We dropped Belle off at school this morning at 7.45am for her end of term trip to London. She’s going to be away until Friday night and, as you might imagine, she has been a good mix of nervous and excited for quite a long time now. Having finally resolved the dilemma of whether or not to take her teddy – (she consulted a friend and they agreed they would take a very small one each) – we left her, suitcase in hand, on the curb outside school.
“Do I get a kiss?” I asked, very aware that two of her friends were standing next to her but also aware that if she went without one she would secretly be sad.
“Sure,” she said, shuffling awkwardly.
And then she was gone.
Belle is going to be 13 this year and it seems incredible to think how quickly she has grown up. I look back at posts like this one that I wrote in January 2010, where Belle got excited about sliced bread, and it’s just bizarre to think how much has changed. It makes me so grateful for blogging, as my memory is hopeless and I’m sure the only way I’m going to be able to remember family events and holidays in years to come is to read about them.
Last night we took her out for dinner, to celebrate the end of Year 8. It’s not been as easy year for her, as she was new to the school right at the end of Year 7, after we moved back from Bristol, and settling in somewhere new is always hard. It didn’t help that for her first few weeks of her new school she was on crutches. (Or that it took me two weeks of complaining to finally relent and take her to the hospital…)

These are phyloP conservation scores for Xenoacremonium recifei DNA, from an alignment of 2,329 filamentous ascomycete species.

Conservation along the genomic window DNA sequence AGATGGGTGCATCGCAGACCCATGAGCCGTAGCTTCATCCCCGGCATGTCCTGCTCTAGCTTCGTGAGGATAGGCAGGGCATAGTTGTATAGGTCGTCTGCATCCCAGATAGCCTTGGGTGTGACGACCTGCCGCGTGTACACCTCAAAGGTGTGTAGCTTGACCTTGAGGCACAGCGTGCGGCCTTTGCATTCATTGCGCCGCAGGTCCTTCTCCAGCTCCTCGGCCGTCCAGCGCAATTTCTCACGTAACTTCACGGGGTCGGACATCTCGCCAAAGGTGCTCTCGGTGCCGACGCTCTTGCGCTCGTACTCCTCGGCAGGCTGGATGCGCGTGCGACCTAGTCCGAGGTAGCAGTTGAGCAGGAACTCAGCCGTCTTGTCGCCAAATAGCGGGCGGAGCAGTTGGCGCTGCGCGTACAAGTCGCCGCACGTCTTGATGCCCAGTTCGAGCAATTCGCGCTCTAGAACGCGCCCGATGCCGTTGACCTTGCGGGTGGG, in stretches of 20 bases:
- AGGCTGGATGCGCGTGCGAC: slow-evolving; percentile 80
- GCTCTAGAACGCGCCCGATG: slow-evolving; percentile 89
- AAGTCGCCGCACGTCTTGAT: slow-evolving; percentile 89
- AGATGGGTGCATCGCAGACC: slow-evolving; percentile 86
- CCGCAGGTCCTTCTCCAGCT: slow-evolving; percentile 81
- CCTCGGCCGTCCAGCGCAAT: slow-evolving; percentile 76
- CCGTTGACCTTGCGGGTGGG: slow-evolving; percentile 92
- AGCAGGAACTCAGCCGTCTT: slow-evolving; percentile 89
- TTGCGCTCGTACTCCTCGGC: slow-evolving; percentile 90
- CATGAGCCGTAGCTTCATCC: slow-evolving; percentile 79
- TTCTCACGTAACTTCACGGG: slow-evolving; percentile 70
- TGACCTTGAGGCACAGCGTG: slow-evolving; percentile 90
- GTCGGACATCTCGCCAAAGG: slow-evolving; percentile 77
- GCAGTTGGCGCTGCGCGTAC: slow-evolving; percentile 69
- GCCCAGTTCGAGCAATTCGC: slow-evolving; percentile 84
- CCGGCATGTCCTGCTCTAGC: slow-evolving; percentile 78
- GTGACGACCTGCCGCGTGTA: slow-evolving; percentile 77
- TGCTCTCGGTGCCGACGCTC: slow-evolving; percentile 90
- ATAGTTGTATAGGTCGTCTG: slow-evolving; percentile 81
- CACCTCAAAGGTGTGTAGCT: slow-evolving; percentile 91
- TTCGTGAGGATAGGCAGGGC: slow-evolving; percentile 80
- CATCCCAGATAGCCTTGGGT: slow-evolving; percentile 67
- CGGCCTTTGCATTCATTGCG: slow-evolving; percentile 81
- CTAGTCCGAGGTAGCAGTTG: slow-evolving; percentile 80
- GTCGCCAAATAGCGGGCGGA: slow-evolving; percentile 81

She has done brilliantly though. It’s safe to say that school isn’t Belle’s favourite place; she’s like me – she has a strong sense of justice, and wants everything to be fair and right all of the time. Unfortunately school isn’t like this. Nonetheless she works really hard, (when she feels that the commitment of a teacher warrants her respect), and she’s thrown herself into all of the extra stuff too – she’s in the choir, she does reception duty, and she was fantastic in the school production, despite her frustrations over her fellow actors not always turning up to rehearsals.
As a treat for us at dinner, she brought her school report – an A4 brown envelope carried all the way there under her arm, like a tiny businesswoman about to give a report to her board of directors. She took the occasion very seriously – woe betide us if we were not maintaining eye contact with her at all times throughout the reading.
Her teachers were full of praise, as we expected them to be, and she had a stack of certificates to show off, plus a form award for outstanding contribution to her tutor group.
Where am I going with this?
I’m not sure really, I think I just wanted it to be a message to Belle – Belle, we are very proud of you! School does suck sometimes, but you are brave and clever and wise and thoughtful and it will all be OK in the end – only three years to go!